Old 05-24-2009, 05:10 PM
John Huston's The Dead

The Dead (1987)

This was director John Huston's final film. The man who had given us such great films as "The Maltese Falcon," "The African Queen," and my personal favorite, "The Treasure of the Sierra Madre," was very ill while filming "The Dead." Did Huston know this was going to be his last film when he chose it? Perhaps he did, and in a way, it's a very fitting final film.

Based on the short story by James Joyce, "The Dead" tells the story of family and friends getting together for a party in Dublin in 1904. The party is hosted by Aunt Kate (Helena Carroll), Aunt Julia (Cathleen Delany), and Mary Jane (Ingrid Craigie). Guests include Gabriel Conroy (Donal McCann), his wife Gretta (Anjelica Huston), Freddy Malins (Donal Donnelly), and his mother (Marie Kean), among others. There's not really a plot per se, but rather, we just follow the guests at the party as they hold discussions, dance, and entertain each other.

When the film was over, I was very split as to whether I actually liked this or not. On the one hand, I found myself fascinated at this get together of interesting characters, but on the other hand, the film doesn't really have a lot of substance to it with conversations that aren't particularly interesting. What was interesting about the film though was not was was on the surface, but what was underneath.

None of these characters really want to admit that they haven't really gotten anywhere in life, or that their lives are starting to decline, yet they continue to hold this annual party where they get together and are seemingly happy. There's Freddy, a known alcoholic, who shows up already drunk, but we slowly realize that his mother is not exactly the most amiable person; early on, we see her sitting all alone on a couch, and even when Gabriel strikes up a conversation with her, we can see that he can't wait to get away.

Gabriel himself has had ambitions as a journalist, but another guest gives her opinion that the newspaper he writes for is nothing but a rag. There is a really awkward scene in which Aunt Julia sings (or at least tries her best to). She doesn't sing very well nowadays, but once her performance is over, Freddy gets up and showers her with praise, causing a bit of embarrassment. The list goes on, but I think you get the idea.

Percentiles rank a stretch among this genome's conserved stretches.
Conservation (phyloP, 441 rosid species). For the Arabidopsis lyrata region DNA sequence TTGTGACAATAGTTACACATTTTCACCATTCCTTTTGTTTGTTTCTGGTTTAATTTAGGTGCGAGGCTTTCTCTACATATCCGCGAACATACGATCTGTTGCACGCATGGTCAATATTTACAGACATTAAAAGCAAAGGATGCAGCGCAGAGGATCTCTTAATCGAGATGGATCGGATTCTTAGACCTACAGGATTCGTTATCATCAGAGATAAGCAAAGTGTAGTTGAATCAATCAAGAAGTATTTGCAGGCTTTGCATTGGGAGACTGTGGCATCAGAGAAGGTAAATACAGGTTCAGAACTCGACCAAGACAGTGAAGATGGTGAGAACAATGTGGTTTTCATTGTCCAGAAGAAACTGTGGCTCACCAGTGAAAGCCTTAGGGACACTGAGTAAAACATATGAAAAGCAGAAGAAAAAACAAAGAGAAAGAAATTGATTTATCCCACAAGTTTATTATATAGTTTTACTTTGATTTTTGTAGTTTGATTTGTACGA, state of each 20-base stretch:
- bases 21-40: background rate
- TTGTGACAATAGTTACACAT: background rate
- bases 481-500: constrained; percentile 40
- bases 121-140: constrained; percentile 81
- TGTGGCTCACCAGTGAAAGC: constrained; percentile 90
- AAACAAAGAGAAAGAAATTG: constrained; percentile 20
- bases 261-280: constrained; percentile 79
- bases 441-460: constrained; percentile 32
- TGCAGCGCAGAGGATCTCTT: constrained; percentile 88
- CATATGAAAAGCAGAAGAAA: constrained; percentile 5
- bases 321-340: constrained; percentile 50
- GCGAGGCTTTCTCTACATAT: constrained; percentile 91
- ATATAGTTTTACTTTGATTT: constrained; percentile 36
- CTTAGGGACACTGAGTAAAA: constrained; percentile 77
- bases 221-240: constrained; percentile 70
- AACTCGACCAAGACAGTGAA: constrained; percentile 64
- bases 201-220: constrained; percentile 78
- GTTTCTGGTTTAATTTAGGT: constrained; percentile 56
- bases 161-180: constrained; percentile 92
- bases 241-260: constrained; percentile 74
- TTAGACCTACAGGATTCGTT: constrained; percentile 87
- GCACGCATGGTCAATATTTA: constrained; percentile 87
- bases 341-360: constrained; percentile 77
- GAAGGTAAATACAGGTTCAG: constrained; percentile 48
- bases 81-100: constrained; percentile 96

What I found very strange about this film was the ending, which felt like it belonged in a different movie. After leaving the party, Gabriel and Gretta go back to their hotel the night before they leave on a trip. Here, Gretta tells Gabriel the story of a man named Michael Furey, whom she once loved, but who died at the very young age of 17. She had been reminded of him because a singer at the party had sung a song that Michael used to sing.

This felt strangely detached from the rest of the film mainly because it didn't seem to fit in with what the film had been focusing on before. After watching the film, I read Roger Ebert's "Great Movie" essay wherein he focuses a lot on this ending, saying that everything else had been a prologue to it. One possible connection I see between the ending and the rest of the film is that Gretta was possibly hiding that she had always only loved Michael, but then wouldn't she have broken down crying long before that moment?

The best connection I can see with the ending goes back to the question of whether or not Huston knew this would be his last film. The final scene does have an interesting contemplation of death as Gabriel tells us how the snow falls upon the living and the dead, and it is in this sense that it was a very fitting final film from a master director.

After considering this film from beneath the surface, it is good enough to recommend. I have not read the short story from Joyce, but after skimming through it for a few minutes, it appears that the dialogue is taken almost exactly word for word. I have a feeling the film would have worked better without the story of Michael Furey, but still including Gabriel's voice-over monologue from the very end. However, it is the party scenes that deserve the most attention. As the film progresses, we discover that most of these characters are merely acting, giving us a portrayal of happiness, while inside, they are merely "the dead." 3/4 stars.
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